Checking Password Strength
Many computer systems require that a password is provided before permitting access to sensitive data. As some passwords are easy to crack using brute force techniques, it is common to give the user feedback to show the strength of their selected password.
Software users, particularly those that use web-based solutions, are increasingly required to create and remember passwords that secure their personal information. Unfortunately, there are many people who would try to obtain their passwords so that they can access this data. One way to obtain a password is using a brute force approach, using a computer to try a series of passwords until the correct one is found.
The quality of the password entered by the user has a great effect on the possibility that it will be compromised by brute force. Some passwords are very poor and should never be used, such as those that are real words or phrases, which may easily be guessed. Others can be described as weak or strong according to the length of the password and the type of characters that it contains. For example, if your software allows passwords that are four characters in length and only allow the 26 English letters, the maximum number of possible passwords is approximately 450,000. This is a small number for a modern computer to try.
We can increase the number of possible passwords by allowing additional characters. If we stick with a four character password but allow a combination of upper and lower case English letters, the possible combinations increases from 450,000 to around 7.3 million. Adding numeric digits, symbols and spaces to increase the character set to 100 characters allows one hundred million possible passwords with just four characters.
Another way to increase the number of possible combinations is to increase the length of the password. With the one hundred characters provided by letters, digits and symbols, extending the password to ten characters gives 100,000,000,000,000,000,000 combinations. A number this high makes a successful brute force attack much more unlikely.
In this article we will create a class that allows the strength of a password to be checked. The class will score passwords with a value between zero and one hundred, with zero indicating a very weak password. The rules that will be applied to calculate the score are based upon the length of the password entered and the types of character used, as follows:
- Six points will be awarded for every character in the password, to a maximum of sixty points.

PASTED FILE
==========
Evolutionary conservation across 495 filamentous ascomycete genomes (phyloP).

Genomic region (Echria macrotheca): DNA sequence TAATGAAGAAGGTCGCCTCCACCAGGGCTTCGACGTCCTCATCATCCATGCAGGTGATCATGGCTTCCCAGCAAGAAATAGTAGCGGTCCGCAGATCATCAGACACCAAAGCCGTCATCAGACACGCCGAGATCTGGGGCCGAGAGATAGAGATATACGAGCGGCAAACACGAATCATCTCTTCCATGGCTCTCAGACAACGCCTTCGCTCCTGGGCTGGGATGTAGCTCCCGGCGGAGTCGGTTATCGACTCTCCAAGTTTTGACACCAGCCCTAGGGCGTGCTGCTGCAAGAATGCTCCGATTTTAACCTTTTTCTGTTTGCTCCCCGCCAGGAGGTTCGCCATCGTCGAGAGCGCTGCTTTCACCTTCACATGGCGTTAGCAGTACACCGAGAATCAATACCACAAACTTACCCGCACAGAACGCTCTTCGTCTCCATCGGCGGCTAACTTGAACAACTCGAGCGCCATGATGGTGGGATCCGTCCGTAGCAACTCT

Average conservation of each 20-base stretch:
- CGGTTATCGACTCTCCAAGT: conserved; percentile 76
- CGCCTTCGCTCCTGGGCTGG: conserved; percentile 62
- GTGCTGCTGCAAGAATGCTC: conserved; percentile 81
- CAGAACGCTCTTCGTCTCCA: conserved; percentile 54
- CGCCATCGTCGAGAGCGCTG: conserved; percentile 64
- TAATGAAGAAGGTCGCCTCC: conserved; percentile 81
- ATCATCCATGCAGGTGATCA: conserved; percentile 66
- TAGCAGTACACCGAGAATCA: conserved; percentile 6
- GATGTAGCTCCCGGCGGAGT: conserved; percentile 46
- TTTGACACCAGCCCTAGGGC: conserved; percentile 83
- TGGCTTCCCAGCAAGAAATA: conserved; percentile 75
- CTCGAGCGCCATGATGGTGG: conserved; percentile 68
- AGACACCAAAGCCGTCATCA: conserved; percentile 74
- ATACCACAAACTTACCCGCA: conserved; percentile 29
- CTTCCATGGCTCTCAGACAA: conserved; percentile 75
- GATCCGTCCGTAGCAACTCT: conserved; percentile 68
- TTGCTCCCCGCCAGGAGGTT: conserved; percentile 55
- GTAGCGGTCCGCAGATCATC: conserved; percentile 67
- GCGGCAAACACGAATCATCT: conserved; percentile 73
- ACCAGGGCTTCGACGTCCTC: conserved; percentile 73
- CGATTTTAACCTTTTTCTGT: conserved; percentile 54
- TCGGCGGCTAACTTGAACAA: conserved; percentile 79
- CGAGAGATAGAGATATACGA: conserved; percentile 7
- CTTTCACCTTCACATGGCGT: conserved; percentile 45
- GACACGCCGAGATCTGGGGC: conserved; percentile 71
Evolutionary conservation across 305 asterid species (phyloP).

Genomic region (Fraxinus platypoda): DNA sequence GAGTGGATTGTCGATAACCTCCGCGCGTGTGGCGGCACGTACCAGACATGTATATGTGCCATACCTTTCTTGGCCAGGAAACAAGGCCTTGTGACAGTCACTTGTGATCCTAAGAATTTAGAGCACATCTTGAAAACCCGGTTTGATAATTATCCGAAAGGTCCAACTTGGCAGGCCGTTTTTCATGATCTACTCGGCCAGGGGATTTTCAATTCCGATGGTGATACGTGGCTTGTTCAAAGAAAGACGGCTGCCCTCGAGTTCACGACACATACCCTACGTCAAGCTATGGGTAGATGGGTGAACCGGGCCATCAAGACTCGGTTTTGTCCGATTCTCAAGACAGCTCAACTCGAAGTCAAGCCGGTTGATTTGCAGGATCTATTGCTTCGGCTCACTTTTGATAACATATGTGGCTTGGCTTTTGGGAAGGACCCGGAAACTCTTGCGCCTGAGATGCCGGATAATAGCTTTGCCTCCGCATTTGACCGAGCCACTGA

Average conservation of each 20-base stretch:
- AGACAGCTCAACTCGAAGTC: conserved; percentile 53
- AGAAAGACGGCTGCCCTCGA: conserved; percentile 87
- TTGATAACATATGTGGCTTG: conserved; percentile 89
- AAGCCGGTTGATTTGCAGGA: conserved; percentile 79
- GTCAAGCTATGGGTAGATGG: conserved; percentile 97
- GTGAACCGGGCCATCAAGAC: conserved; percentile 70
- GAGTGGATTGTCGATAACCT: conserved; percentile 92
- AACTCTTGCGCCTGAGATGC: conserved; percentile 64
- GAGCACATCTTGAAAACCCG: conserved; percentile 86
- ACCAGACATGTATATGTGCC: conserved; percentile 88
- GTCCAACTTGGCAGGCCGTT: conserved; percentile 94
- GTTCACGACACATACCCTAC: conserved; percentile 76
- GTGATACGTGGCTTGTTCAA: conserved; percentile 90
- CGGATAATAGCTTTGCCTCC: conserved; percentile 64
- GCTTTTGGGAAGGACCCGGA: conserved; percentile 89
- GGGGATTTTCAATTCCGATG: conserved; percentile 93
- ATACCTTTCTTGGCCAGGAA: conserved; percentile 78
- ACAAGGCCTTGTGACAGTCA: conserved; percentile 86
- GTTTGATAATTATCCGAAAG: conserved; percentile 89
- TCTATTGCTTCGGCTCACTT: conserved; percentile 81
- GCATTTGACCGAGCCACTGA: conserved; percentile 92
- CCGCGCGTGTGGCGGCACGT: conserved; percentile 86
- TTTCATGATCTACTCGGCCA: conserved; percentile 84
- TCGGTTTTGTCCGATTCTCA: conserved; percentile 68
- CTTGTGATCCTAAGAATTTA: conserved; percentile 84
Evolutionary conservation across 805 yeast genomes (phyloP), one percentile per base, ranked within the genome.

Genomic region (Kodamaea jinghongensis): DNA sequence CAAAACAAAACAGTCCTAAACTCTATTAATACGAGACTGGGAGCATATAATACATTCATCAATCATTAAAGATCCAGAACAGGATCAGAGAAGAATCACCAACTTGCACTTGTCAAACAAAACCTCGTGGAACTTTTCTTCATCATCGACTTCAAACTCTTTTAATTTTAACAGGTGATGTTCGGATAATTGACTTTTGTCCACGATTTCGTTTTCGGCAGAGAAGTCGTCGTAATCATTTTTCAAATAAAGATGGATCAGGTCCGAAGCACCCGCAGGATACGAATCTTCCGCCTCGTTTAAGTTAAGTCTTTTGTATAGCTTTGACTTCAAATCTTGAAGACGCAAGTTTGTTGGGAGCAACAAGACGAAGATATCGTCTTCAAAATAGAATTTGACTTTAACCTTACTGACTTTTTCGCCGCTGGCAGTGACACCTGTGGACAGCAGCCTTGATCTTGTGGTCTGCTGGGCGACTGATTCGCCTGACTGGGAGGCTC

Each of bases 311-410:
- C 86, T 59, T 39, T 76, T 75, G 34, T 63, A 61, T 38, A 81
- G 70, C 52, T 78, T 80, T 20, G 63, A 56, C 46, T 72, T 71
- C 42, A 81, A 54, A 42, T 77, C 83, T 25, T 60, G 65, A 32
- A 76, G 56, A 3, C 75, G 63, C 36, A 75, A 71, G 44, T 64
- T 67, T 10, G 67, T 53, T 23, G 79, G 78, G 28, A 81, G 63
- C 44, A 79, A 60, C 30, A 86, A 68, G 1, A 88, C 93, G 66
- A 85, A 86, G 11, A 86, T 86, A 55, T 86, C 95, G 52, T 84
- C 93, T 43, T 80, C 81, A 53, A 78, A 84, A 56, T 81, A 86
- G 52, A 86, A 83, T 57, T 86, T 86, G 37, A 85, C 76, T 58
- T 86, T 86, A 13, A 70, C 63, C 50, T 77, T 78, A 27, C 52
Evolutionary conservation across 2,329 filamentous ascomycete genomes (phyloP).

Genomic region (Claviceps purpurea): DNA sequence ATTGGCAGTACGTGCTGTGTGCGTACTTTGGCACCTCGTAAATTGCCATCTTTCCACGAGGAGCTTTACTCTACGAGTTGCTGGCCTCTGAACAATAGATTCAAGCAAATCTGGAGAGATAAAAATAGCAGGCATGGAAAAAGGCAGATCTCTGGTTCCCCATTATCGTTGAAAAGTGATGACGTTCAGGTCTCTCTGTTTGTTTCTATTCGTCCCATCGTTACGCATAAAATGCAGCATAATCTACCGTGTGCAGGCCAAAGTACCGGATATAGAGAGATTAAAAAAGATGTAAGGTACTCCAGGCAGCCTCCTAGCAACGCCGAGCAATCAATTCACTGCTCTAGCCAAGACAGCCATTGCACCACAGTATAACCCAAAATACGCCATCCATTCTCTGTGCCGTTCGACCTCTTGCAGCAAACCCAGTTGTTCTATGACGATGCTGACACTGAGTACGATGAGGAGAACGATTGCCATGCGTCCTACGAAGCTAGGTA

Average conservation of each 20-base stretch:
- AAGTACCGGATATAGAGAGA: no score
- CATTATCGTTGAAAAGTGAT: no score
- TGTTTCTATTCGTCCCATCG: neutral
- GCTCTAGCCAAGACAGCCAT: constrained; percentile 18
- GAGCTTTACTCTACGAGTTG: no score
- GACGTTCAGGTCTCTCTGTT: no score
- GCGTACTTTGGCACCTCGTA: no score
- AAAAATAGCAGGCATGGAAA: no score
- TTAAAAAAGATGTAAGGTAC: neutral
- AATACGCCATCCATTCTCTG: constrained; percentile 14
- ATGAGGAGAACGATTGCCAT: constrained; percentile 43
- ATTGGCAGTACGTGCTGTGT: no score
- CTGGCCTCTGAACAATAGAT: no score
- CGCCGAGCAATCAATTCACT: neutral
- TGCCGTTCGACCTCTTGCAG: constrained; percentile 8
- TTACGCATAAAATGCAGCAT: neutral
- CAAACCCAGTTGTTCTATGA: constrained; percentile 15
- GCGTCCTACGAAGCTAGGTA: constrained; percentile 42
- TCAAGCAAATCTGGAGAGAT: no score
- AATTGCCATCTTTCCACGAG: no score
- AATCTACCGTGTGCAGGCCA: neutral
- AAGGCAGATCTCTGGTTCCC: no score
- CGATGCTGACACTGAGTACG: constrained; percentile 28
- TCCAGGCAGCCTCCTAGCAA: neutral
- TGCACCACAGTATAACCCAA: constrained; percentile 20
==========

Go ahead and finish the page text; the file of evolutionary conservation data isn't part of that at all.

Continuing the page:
- Five points will be awarded if the password includes one lower case letter. Ten points will be awarded if more than one lower case letter is present.
- Five points will be awarded if the password includes one upper case letter. Ten points will be awarded if more than one upper case letter is present.
- Five points will be awarded if the password includes one numeric digit. Ten points will be awarded if more than one numeric digit is present.
- Five points will be awarded if the password includes any other character than a letter or digit. This includes symbols and white space. Ten points will be awarded if there are two or more such characters.
This set of rules is minimal but will give a reasonable password score. You could add further rules, such as detecting the presence of real words or repeated characters. Each of these would lower the score.
A numeric score is not ideal for novice users. To allow such users to understand the meaning of the value, we will create a method in the password checker that converts the score to a more readable value, based upon a set of ranges. The ranges are:
|0 - 49||Unacceptable|
|50 - 59||Weak|
|60 - 79||OK|
|80 - 99||Strong|
Creating the Project
The example code that can be downloaded using the link at the start of the article uses a console application that contains the password strength checker class and some example code in the Main method. In a real project you would likely include the code in a class library that compiles to a DLL. To create the code that matches the downloadable solution, create a new console application named PasswordStrength. Add a class with the name PasswordStrengthChecker and alter the class' declaration to make it public.
19 September 2011